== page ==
Madama Butterfly

CHRISTOPHER SMITH Theatre Royal, Norwich


Wholeheartedly and in its usual thoroughly traditional style the Chisinau National Opera presents Madama Butterfly with passion and colour. It is exactly what Puccini's opera calls for. It does not need any clever updating or revisionist production when the emotions remain so fresh, while, for those who wish to see them, the implications are so clear.

It is all a matter of cultures that clash. The brash young American Naval officer is out for a fling. It may not last, but it will be fun while it does. The trouble is that his Japanese bride takes it all to heart, literally. The result can only be disaster, for the customs of the East just won't fit in with more modern attitudes. Butterfly may be young, but she embodies the older values. This could all add up to something rather grim and unpleasant, and the end is drastic. But there is a tone of romanticism as well, of fond hopes that are kept up and always revived as well as bitter disappointments.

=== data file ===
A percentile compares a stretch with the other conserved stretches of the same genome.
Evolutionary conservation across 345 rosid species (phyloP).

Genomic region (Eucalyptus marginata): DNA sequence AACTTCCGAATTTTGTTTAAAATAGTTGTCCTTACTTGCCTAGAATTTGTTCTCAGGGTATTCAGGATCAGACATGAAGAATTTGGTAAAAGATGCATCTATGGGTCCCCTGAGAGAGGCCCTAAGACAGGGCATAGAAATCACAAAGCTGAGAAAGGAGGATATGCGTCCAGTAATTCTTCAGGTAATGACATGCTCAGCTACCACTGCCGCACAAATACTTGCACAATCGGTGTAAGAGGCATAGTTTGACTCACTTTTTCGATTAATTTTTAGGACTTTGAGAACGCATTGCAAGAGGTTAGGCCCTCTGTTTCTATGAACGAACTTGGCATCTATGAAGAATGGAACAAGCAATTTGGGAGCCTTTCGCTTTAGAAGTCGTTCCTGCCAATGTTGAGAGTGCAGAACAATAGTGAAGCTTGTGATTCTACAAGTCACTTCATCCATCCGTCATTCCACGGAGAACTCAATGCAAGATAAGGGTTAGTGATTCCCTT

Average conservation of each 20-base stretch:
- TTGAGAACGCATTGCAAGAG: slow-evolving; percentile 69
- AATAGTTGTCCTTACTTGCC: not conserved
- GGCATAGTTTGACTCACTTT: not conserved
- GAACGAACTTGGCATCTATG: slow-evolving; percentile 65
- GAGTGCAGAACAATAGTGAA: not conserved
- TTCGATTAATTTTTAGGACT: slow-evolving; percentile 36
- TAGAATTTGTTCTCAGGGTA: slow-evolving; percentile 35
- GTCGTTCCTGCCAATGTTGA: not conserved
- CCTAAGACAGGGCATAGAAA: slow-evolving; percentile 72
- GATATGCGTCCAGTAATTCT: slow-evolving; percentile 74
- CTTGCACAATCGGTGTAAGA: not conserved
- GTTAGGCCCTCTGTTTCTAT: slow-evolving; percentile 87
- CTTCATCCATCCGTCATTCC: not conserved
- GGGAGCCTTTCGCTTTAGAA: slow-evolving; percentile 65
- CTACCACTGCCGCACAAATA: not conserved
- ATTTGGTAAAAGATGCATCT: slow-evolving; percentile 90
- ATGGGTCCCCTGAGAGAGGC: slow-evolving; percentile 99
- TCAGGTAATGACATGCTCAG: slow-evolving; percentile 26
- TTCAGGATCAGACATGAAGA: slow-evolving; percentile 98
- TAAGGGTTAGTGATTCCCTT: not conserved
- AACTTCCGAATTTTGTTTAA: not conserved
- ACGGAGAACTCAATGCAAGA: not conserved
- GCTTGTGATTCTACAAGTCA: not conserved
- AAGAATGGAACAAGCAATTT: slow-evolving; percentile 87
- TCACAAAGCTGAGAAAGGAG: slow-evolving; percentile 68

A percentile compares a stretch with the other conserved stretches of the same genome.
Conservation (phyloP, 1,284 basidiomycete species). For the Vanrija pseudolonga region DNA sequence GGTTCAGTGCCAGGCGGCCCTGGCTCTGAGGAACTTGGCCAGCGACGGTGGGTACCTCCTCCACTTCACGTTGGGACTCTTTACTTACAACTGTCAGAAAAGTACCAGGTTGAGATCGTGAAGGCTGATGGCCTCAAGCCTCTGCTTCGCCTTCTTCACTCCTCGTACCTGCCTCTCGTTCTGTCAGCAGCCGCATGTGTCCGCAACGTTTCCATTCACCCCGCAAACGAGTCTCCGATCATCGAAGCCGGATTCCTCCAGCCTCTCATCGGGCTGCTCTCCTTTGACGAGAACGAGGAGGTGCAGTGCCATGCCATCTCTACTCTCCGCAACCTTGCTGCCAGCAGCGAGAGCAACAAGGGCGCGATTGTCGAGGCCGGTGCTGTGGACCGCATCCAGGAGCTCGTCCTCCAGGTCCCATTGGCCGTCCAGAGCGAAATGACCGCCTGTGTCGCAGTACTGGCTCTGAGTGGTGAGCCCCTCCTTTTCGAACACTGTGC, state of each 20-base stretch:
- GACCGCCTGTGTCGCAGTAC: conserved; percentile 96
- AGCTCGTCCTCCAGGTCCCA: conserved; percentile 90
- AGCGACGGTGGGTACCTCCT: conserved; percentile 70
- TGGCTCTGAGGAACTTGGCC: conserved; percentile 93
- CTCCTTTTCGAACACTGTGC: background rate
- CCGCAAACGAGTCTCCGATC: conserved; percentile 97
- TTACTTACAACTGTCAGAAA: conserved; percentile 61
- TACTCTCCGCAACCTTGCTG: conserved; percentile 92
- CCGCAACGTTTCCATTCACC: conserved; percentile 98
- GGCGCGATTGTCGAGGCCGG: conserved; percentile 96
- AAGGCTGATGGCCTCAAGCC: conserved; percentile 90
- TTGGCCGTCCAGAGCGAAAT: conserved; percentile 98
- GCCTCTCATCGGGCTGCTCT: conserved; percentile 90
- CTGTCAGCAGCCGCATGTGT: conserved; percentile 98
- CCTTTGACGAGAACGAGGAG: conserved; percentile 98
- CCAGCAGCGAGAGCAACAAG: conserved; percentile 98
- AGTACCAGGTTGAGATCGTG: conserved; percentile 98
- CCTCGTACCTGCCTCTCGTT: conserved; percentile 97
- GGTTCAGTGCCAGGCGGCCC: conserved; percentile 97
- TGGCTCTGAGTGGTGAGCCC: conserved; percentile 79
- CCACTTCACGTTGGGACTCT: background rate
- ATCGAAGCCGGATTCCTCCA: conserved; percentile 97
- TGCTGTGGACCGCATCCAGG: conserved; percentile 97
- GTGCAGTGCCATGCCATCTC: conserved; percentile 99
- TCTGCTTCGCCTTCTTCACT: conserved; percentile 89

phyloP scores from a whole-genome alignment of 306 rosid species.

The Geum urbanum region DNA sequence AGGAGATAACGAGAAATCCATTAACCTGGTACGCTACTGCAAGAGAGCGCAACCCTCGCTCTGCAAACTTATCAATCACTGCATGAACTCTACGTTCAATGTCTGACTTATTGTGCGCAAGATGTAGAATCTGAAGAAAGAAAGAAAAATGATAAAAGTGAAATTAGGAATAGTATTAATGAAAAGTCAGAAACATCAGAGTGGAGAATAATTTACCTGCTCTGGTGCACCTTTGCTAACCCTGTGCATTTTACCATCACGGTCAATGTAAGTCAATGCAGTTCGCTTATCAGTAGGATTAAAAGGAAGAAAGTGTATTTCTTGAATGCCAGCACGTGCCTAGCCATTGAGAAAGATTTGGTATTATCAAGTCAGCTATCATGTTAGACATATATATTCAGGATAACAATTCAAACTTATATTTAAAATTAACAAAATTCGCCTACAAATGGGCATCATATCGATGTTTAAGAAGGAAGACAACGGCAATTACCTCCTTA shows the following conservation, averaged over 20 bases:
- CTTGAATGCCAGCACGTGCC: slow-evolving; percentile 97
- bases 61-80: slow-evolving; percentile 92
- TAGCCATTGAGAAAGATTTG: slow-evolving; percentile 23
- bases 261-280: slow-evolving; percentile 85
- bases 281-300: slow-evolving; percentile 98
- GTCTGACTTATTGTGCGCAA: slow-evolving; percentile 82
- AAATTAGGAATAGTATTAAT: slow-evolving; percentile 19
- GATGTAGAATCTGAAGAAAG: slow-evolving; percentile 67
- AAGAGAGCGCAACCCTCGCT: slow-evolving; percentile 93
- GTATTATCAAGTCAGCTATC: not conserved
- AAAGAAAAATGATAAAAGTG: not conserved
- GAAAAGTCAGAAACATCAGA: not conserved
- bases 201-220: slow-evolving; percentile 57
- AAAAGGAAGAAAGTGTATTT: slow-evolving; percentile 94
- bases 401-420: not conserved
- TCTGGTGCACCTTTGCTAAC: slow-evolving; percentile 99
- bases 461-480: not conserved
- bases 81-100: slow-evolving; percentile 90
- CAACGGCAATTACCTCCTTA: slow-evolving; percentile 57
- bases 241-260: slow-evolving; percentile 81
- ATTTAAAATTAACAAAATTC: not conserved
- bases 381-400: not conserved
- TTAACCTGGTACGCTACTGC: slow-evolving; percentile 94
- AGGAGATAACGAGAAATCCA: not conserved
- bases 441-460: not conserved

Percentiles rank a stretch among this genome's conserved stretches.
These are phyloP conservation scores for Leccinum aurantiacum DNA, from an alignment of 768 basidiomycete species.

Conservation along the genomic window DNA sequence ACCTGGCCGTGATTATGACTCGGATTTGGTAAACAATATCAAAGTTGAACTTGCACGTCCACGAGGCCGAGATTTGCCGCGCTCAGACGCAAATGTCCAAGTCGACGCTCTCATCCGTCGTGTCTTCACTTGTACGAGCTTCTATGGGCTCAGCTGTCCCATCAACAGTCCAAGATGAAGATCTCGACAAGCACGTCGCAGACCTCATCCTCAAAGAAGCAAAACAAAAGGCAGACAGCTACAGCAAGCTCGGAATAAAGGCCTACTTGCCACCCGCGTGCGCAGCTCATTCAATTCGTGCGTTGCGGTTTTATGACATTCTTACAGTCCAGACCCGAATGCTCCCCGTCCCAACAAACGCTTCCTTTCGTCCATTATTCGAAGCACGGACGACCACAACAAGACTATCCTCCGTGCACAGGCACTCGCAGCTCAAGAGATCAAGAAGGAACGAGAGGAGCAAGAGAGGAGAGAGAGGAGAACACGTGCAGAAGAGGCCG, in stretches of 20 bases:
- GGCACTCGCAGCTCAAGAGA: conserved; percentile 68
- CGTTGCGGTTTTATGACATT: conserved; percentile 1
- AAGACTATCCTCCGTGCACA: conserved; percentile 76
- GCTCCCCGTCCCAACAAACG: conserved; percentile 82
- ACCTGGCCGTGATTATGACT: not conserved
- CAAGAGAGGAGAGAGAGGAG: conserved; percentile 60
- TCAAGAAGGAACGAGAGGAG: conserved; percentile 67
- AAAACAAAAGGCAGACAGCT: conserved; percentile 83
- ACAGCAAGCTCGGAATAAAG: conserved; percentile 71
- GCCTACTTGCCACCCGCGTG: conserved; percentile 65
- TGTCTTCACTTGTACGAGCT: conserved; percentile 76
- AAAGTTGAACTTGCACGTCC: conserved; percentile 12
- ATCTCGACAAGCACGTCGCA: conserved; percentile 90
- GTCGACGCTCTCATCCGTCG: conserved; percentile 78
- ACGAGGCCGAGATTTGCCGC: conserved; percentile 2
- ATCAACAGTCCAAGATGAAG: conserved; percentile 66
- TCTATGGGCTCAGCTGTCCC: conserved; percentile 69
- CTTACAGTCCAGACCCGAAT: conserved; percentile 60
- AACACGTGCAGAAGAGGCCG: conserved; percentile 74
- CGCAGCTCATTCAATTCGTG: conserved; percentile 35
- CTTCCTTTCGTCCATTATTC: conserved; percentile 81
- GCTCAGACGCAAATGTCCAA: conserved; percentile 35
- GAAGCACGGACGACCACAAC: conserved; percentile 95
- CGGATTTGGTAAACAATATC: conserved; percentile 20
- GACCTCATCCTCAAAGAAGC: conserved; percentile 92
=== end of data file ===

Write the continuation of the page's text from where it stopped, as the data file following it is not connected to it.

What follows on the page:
The contrasts of the opera are brought out in music as well as action. Sometimes with an Eastern accent, it can also burst out ironically with a tune obviously imported from another land. That is not all. The orchestration is cunningly arranged either to build up tension or else to create an idyll all the more touching because we realise it must be short lived. Music becomes the main expression of all the emotions, and sometimes we listen for some minutes to the orchestra without there being any singing at all.

Alexandru Samoila is the conductor, working with a responsive band and a cast of committed singers. Rusaln Zinevych is an ardent Pinkerton and Galina Bernaz is a soaring Butterfly. Vladimir Dragos is the American Consul with a difficult role and a magnificent resonant baritone voice.

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